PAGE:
Callanetics and Pilates can both be described as mind-body exercise forms since they focus on the link between breath and precise, aligned movement rather than on large repetitive movements. Although there are similarities between the two forms, there are also distinctions that can influence which type of training is more appropriate -- and may be more enjoyable -- for you. Check with your doctor before starting any new exercise program.
Invented by Callan Pinckney in the 1980s, Callanetics exercises require only an exercise mat and a sturdy chair or ballet barre. The mat exercises are similar to calisthenics, where you can expect to work in several positions, including kneeling, supine and side-lying. The standing exercises are almost isometric in nature. Expect to move in slow-motion in 1-centimeter pulses that tone and strengthen muscles without creating bulk. You can take Callanetics classes with a certified instructor, or use DVDs or books that detail the exercises and their progressions.
Developed by Joseph Pilates during World War I, Pilates exercises can take place on an exercise mat or on one of Pilates' specialized machines, such as the reformer, Cadillac or Wunda chair. While the mat exercises are also similar to calisthenics, the spring-loaded machine movements often mimic classic yoga pose sequences. The machine can adapt to accommodate users of all strength and flexibility levels. You can take Pilates classes at a Pilates studio or fitness center, or you can learn the exercises using DVDs or books. Several manufactures have adapted the classic Pilates machines for home use as well as offering commercial versions to the general public.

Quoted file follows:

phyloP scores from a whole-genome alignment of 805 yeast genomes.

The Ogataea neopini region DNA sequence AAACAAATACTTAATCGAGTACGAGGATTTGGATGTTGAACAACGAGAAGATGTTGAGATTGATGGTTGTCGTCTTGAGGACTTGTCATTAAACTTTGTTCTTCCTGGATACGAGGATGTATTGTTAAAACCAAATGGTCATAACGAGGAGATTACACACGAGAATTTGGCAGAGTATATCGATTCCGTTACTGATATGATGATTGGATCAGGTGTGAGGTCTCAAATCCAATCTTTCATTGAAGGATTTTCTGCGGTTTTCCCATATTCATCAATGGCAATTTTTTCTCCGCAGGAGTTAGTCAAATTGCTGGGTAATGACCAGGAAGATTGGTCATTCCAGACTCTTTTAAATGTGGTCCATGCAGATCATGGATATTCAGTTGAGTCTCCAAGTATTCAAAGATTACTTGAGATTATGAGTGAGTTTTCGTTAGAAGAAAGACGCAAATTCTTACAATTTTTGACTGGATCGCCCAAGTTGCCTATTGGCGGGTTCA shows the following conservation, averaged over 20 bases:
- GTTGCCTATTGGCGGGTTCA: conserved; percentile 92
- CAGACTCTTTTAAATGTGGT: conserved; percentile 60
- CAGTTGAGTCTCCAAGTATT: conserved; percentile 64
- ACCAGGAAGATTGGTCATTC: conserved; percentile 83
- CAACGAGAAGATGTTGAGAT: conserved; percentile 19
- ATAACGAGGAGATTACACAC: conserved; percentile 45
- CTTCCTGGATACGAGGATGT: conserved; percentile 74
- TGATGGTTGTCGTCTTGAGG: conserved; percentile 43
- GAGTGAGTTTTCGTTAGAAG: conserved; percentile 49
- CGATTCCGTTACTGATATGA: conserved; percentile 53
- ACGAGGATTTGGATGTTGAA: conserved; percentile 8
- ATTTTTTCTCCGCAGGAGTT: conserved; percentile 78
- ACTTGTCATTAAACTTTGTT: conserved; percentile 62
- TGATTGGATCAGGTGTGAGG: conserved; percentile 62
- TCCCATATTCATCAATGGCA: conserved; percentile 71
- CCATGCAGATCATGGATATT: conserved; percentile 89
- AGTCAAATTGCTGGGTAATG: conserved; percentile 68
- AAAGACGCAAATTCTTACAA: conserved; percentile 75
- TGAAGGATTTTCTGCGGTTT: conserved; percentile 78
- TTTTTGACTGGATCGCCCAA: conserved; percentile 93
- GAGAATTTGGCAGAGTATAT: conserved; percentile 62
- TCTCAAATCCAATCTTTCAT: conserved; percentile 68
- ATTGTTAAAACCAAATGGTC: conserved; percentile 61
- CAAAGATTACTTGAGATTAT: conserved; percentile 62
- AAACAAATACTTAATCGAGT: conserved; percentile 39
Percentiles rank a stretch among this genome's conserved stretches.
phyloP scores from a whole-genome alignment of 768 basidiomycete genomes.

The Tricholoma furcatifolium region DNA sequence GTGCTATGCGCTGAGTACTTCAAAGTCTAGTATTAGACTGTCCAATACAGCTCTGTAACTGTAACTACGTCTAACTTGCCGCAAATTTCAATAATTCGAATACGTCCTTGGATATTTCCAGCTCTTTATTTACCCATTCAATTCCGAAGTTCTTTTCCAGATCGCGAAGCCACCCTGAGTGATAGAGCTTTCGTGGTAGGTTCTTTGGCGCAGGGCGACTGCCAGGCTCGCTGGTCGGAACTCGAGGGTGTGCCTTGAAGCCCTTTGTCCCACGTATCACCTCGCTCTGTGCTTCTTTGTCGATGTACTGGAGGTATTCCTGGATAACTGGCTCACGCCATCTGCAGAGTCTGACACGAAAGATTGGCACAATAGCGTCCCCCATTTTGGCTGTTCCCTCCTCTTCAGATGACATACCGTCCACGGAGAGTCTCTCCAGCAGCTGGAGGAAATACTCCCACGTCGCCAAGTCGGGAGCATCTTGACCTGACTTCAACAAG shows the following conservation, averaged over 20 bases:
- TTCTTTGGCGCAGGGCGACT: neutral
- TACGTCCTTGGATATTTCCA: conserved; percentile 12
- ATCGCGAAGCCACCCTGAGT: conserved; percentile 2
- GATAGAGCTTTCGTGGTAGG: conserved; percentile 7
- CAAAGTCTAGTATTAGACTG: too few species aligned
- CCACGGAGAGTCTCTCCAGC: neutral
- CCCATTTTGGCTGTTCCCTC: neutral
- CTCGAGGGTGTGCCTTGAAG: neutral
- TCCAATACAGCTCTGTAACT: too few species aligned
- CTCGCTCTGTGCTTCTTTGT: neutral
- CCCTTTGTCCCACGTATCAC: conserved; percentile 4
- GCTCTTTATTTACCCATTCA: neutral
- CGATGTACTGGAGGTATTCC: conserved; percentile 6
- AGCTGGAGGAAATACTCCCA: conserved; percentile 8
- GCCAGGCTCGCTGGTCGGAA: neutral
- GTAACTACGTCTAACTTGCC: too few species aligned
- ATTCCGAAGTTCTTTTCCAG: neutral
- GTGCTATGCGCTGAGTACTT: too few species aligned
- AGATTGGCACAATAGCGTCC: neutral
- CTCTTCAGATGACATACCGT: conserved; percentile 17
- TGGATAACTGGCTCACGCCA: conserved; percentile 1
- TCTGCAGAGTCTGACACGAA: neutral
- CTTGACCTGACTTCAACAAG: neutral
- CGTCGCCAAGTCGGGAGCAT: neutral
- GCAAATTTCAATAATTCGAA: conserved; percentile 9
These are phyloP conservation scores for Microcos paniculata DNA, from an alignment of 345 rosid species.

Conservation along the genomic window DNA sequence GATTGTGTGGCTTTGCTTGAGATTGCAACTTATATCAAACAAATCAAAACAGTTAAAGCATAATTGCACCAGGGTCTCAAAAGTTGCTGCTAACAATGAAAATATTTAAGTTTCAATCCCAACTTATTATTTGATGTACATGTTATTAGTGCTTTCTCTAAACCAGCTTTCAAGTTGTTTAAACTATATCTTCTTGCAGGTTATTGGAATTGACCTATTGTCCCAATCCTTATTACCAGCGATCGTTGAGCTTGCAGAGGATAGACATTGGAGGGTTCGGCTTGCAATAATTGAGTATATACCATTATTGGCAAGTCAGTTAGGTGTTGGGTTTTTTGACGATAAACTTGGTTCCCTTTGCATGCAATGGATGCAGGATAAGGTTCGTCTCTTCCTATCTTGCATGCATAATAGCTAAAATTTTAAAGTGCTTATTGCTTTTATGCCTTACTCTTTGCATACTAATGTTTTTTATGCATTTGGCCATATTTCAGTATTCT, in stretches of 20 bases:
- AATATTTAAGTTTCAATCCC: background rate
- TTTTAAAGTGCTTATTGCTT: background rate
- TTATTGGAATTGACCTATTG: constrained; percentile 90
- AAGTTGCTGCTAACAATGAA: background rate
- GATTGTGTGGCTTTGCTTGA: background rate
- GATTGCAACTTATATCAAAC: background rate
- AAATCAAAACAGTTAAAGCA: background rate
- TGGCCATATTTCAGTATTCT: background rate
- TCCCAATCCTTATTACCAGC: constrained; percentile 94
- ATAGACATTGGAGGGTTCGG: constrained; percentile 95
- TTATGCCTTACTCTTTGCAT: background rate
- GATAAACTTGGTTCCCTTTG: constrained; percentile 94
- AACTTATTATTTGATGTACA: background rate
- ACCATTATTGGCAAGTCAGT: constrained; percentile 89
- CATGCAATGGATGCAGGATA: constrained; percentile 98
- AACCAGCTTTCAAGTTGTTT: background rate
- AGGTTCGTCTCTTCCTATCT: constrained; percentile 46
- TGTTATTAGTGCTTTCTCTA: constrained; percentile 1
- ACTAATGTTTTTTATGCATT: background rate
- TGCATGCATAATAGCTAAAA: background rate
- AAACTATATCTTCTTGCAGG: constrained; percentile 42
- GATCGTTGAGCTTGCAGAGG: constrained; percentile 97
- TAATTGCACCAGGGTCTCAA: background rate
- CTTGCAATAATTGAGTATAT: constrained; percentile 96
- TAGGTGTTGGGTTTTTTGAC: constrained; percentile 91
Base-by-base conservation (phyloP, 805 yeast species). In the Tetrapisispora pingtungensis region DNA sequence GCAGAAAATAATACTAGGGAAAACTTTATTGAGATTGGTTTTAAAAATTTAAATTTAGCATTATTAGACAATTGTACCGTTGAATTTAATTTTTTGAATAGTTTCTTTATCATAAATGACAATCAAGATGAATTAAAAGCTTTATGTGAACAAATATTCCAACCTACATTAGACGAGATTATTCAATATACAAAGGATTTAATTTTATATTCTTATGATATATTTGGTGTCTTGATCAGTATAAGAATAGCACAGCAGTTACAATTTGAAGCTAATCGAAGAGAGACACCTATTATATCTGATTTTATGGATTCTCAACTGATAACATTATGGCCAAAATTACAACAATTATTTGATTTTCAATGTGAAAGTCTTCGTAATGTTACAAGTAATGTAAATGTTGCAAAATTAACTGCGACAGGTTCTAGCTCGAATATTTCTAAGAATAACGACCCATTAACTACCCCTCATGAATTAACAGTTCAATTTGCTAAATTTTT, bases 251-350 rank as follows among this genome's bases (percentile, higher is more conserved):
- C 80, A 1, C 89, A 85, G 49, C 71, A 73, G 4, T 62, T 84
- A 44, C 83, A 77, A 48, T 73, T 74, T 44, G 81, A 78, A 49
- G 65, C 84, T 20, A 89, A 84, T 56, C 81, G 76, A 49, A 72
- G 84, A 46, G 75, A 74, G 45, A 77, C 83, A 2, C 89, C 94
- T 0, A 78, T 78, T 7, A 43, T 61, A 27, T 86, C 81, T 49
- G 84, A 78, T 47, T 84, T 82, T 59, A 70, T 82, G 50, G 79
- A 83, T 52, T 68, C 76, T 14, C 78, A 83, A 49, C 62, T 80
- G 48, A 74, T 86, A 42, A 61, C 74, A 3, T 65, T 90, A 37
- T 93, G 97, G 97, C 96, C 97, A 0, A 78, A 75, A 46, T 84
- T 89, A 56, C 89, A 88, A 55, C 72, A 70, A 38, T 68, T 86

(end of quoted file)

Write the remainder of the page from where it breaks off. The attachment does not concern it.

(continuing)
Both Callanetics and Pilates exercises rely on precise body alignment and proper body mechanics to create strong muscles that support the spine without creating bulk. Participants are encouraged to choose a range of motion that allows for stability at the center of the body. A key similarity in the mat exercises is that you do not need to purchase special equipment or even shoes. Both methods can be performed in your pajamas on a simple living room carpet.
The key difference between Callanetics and Pilates is the use of machines in some Pilates sessions. The reformer, Cadillac and Wunda chair use adaptable resistance springs to assist you in a movement, or to add resistance. Some exercises are more difficult when performed off the machines, while others are impossible without the machines. The Callanetics system does not use machines. Thousands of fitness professionals carry certifications in Pilates specialties -- such as Pilates for Golf, prenatal Pilates and Cardiolates, while there are fewer than 100 certified Callanetics teachers.